Mayor of Whittlesey cuts ribbon to open Alice’s Fruit Sales
MAYOR of Whittlesey Councillor Derek Stebbing cut the ribbon and officially opened the newly refurbished shop which Neil Watson was locked out of three years ago.
Loyal customers flocked to Alice’s Fruit Sales on Wednesday morning and were queuing up outside the High Causeway shop ready to buy from the wide selection of top quality fruit and vegetables.
For Neil the occasion brought with it many mixed emotions after his battle over the lease which resulted in him taking legal proceedings and trading from other less suitable premises in the town.
“It is absolutely fantastic to be back but it has been hell and I have many mixed feelings over what has happened. We just want to move on and hope people will continue to support us in he way they have during the past three years, they have been very good and the staff have worked really hard.”
Cllr Stebbing was full of admiration for Neil and the fact that he never gave up the fight to get back into his original premises.
He said: “I think it is brilliant and it is also good for Whittlesey. It has been a long fight for him and the council has been behind him all the way. We are over the moon with the way it has turned out for him.”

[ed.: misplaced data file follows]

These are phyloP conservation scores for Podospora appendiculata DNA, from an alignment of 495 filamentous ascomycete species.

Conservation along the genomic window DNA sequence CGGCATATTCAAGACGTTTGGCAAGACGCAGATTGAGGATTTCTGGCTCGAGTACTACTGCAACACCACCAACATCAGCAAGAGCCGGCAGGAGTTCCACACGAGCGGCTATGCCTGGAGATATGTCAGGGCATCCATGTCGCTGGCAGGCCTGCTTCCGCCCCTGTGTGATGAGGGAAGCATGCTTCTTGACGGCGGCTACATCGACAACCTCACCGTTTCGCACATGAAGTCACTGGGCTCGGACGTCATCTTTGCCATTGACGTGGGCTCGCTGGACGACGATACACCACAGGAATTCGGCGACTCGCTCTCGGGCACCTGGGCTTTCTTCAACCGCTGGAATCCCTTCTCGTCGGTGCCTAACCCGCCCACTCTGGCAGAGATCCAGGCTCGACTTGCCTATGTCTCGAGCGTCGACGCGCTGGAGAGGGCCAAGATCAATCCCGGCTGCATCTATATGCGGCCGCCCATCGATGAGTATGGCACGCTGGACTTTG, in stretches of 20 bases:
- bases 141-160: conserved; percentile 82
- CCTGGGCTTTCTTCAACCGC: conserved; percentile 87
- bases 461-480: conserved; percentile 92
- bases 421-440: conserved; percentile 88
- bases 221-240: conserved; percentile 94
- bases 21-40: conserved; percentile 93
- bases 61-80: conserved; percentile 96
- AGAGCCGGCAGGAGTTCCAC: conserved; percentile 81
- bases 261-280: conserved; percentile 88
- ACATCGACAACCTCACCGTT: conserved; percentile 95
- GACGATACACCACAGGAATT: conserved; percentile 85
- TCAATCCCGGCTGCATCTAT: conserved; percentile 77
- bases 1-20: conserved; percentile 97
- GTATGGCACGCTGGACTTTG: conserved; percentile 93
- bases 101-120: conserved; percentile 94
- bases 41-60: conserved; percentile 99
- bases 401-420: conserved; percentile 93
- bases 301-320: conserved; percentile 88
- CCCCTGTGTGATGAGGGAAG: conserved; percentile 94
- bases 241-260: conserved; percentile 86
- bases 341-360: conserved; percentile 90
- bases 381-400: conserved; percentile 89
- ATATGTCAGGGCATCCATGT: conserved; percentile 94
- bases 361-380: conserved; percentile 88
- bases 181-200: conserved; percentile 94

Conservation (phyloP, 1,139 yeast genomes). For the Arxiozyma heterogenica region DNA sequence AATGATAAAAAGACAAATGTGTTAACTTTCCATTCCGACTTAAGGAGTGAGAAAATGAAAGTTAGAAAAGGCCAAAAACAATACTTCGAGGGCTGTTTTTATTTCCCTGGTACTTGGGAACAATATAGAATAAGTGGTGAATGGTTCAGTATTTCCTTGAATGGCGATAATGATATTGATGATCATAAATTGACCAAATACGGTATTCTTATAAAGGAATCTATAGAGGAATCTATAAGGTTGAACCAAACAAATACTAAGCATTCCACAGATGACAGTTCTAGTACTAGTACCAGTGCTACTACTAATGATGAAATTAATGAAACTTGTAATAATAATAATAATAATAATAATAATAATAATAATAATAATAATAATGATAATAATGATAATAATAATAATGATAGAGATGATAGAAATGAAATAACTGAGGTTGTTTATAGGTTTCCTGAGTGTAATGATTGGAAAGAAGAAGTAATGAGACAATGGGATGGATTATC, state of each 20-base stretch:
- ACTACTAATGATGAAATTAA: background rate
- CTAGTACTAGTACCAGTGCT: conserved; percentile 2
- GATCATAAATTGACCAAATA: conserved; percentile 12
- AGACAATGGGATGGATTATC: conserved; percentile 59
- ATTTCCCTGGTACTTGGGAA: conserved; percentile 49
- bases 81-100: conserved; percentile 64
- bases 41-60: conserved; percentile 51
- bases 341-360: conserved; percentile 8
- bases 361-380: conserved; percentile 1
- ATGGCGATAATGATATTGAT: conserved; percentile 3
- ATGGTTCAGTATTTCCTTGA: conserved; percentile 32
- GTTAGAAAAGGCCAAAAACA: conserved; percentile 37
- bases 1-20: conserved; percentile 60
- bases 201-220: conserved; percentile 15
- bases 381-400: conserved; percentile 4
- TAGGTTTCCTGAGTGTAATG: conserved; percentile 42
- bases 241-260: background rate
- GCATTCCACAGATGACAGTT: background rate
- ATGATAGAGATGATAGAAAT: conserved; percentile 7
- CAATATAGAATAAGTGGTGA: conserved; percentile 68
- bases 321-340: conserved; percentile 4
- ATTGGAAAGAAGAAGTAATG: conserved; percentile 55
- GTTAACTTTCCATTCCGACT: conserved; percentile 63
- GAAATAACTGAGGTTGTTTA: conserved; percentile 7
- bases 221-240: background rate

Neil was locked out of the premises when Kwik Save shut up shop in 2007 and despite having a valid lease he was denied entry to the building. However, what people did not bargain for was his determination and the loyalty of customers.
- 1 £4,000 raised for Natalie to live her dreams after cancer diagnosis
- 2 New dessert shop bids to become 'best in the area'
- 3 Seven places where £4.9m road maintenance has been approved
- 4 Jail for fraudulent accountant who tried to steal £200k of employer’s money
- 5 Family's tribute to 'son in a million' killed in motorbike crash
- 6 Covid-19 'virtual ward' will help patients recover at home
- 7 Man in 50s dies after medical incident in field
- 8 Two escape unhurt after car plunges into river
- 9 Café holds 'heavy heart' as it announces closure
- 10 Family run tea room closes after 10 years in business
The things which have continued to draw the customers in are friendly service, the quality produce and the high percentage of English produce, much of it grown in the Fens.
He said: “The difference between us and the supermarkets is their stuff has travelled around the country for a week before it even gets on the shelves.”